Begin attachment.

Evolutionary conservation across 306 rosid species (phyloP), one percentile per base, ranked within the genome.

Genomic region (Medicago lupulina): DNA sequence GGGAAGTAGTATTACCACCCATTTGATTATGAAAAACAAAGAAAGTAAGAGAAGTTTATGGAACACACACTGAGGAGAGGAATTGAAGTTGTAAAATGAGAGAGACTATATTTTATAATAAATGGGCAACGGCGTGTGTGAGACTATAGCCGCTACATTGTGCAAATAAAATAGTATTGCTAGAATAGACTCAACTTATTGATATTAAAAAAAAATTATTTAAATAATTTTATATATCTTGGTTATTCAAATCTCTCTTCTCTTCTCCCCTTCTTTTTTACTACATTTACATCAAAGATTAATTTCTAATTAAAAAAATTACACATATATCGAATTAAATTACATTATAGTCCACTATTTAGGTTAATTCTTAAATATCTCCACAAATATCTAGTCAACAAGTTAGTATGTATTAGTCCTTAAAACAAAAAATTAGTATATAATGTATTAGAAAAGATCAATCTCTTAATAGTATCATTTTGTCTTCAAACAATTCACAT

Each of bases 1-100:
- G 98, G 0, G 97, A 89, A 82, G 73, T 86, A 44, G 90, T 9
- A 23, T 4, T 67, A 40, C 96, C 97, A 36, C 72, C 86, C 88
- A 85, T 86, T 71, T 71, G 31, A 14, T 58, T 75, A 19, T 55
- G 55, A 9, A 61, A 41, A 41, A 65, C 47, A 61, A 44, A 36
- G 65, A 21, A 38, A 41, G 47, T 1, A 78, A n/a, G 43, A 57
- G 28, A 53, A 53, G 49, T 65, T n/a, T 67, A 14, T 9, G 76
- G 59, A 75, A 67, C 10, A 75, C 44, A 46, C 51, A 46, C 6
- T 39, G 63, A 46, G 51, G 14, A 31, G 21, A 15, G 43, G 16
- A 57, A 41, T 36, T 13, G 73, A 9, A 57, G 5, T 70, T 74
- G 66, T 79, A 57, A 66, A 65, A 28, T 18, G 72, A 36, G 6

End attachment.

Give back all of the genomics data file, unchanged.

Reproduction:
Evolutionary conservation across 306 rosid species (phyloP), one percentile per base, ranked within the genome.

Genomic region (Medicago lupulina): DNA sequence GGGAAGTAGTATTACCACCCATTTGATTATGAAAAACAAAGAAAGTAAGAGAAGTTTATGGAACACACACTGAGGAGAGGAATTGAAGTTGTAAAATGAGAGAGACTATATTTTATAATAAATGGGCAACGGCGTGTGTGAGACTATAGCCGCTACATTGTGCAAATAAAATAGTATTGCTAGAATAGACTCAACTTATTGATATTAAAAAAAAATTATTTAAATAATTTTATATATCTTGGTTATTCAAATCTCTCTTCTCTTCTCCCCTTCTTTTTTACTACATTTACATCAAAGATTAATTTCTAATTAAAAAAATTACACATATATCGAATTAAATTACATTATAGTCCACTATTTAGGTTAATTCTTAAATATCTCCACAAATATCTAGTCAACAAGTTAGTATGTATTAGTCCTTAAAACAAAAAATTAGTATATAATGTATTAGAAAAGATCAATCTCTTAATAGTATCATTTTGTCTTCAAACAATTCACAT

Each of bases 1-100:
- G 98, G 0, G 97, A 89, A 82, G 73, T 86, A 44, G 90, T 9
- A 23, T 4, T 67, A 40, C 96, C 97, A 36, C 72, C 86, C 88
- A 85, T 86, T 71, T 71, G 31, A 14, T 58, T 75, A 19, T 55
- G 55, A 9, A 61, A 41, A 41, A 65, C 47, A 61, A 44, A 36
- G 65, A 21, A 38, A 41, G 47, T 1, A 78, A n/a, G 43, A 57
- G 28, A 53, A 53, G 49, T 65, T n/a, T 67, A 14, T 9, G 76
- G 59, A 75, A 67, C 10, A 75, C 44, A 46, C 51, A 46, C 6
- T 39, G 63, A 46, G 51, G 14, A 31, G 21, A 15, G 43, G 16
- A 57, A 41, T 36, T 13, G 73, A 9, A 57, G 5, T 70, T 74
- G 66, T 79, A 57, A 66, A 65, A 28, T 18, G 72, A 36, G 6